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I've looked in my Eat Right book, as well as searching on this site but I can't find an answer to my question: Is palm oil ok for type O's? Is it possible it is in my Eat Right Book just under a different name? Thank you for your time. Hopefully you can answer my question.
(you'll feel my pain in a moment.)
The short answer, as usual in these cases, is: it is an unlisted food, therefore to be treated as a neutral unless your common sense, wisdom guided by experience, or negative results indicate otherwise.
This isn't a usual case. :-(
The long answer is: the subject is vexed, the references conflict, and I must say that this little question has burgeoned into a monster for someone like me with dwindling brain cells and no home laboratory in which to sort it all. Hey! I can't even get access to a medical library to read the full text of the references! What a world. (*thanks for listening! LOL!*) Now that I've got that off my chest, let's see what we CAN do:
A while back, our beloved BB participant "Bob L" contributed a fact sheet link on palm oil. Take a look. To my eye, the first four points don't weigh much. If they're true, fine -- they're also true of olive oil and other common oils. The first thing I found worth considering is the fourth footnote to "Fact #5": . At least it deals with palm oil instead of vitamin E, as the other 3 notes do. This may be the key to the whole business. Wish I could read it.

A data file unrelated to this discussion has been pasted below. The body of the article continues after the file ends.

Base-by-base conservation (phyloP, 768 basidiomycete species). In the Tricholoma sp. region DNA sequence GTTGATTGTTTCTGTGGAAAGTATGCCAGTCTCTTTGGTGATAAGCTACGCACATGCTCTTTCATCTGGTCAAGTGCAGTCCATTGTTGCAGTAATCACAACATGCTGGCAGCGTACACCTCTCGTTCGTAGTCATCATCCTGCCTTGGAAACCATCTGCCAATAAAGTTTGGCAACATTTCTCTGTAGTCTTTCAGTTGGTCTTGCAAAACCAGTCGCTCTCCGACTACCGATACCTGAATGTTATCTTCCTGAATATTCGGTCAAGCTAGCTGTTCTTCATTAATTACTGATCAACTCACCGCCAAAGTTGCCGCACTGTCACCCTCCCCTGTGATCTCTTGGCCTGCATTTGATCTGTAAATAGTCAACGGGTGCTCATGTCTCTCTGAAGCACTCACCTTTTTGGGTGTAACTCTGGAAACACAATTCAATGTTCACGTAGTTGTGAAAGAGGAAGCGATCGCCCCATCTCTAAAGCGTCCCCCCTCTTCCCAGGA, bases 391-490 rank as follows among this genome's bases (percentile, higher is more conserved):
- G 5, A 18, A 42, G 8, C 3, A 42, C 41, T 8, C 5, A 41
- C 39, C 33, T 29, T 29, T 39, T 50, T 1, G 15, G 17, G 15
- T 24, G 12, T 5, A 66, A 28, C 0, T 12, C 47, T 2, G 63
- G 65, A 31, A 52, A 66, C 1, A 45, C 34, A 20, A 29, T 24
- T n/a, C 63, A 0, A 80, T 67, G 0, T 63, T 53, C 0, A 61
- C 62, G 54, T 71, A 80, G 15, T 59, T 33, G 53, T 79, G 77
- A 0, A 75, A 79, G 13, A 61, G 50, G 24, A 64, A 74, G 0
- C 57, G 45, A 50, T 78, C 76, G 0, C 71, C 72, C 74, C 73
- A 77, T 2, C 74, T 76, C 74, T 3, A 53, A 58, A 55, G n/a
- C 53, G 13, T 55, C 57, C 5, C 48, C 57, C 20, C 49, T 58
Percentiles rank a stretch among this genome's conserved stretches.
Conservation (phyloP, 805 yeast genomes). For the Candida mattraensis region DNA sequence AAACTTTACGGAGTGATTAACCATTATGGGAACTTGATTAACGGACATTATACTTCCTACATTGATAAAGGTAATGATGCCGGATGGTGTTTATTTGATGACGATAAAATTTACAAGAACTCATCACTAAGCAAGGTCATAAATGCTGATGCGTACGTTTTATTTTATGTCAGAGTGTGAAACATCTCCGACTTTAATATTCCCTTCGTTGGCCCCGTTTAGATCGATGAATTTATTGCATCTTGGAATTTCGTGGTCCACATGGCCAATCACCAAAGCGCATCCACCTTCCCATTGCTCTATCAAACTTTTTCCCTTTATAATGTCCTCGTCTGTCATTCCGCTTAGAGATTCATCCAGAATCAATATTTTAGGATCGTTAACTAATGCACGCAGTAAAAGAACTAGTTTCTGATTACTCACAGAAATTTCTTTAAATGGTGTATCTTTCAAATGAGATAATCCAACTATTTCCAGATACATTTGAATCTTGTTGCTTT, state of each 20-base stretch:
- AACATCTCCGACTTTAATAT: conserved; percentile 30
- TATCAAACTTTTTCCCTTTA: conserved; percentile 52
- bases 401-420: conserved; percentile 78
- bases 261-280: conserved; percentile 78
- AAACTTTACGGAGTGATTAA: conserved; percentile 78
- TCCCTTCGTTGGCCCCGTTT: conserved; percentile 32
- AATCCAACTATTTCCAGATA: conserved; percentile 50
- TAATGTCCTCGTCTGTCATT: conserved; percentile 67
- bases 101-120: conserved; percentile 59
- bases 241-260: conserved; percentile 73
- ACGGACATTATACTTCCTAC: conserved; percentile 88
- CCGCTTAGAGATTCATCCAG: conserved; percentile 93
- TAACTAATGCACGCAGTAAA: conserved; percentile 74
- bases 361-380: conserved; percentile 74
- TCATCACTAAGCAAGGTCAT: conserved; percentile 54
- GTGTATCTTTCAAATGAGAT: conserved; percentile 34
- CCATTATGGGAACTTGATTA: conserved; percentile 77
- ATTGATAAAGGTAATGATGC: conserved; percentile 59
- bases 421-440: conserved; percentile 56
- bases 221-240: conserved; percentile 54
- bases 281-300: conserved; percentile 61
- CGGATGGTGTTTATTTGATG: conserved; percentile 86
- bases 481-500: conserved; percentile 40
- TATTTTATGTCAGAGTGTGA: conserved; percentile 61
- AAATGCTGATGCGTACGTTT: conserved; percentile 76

Down we go to Facts #10, 11 and 12, which appear promising: Am I to infer this is a significant equivalence? Wouldn't linolenic and linoleic acids be better candidates for comparison?
OK, I can't read the full reference, but what *kind* of balance? Is it found in palm oil?
Well, that's real likely, because lauric and myristic acids RAISE LDL ... and palm kernel and coconut oils are no-nos for just about everybody, anyway! NEXT!!
I'm glad for the hamsters, but a fat blend approximating American intake must have come straight from Kentucky Fried Chicken. Yikes. WHAT other oils were used in comparison??
Hmmm... unlikely to benefit type Os...
experimental-induced cancer... in humans?
I chose this link to discuss because it makes the most thoroughgoing claims and includes more references than any others I've found. Yet I came away from it with more questions than I had going in, as you may have noticed.
Here's blessedly brief view, from WebDietician.com: No references, but we're beginning to see a pattern.
Back in December of last year, Peter answered a question on oils. In relevant part (all snips and emphasis are mine):
The says 40%. I don't know about you, but I'm too tired to quibble.
Don, Bob L, Elisa, Bill, Jimmy and Rhonda: I have to say, from this vantage point it doesn't look like palm oil is our friend. Ghee, walnut oil, olive oil, flaxseed oil... that's my story, and I'm sticking to it. *zzzzzzzzz*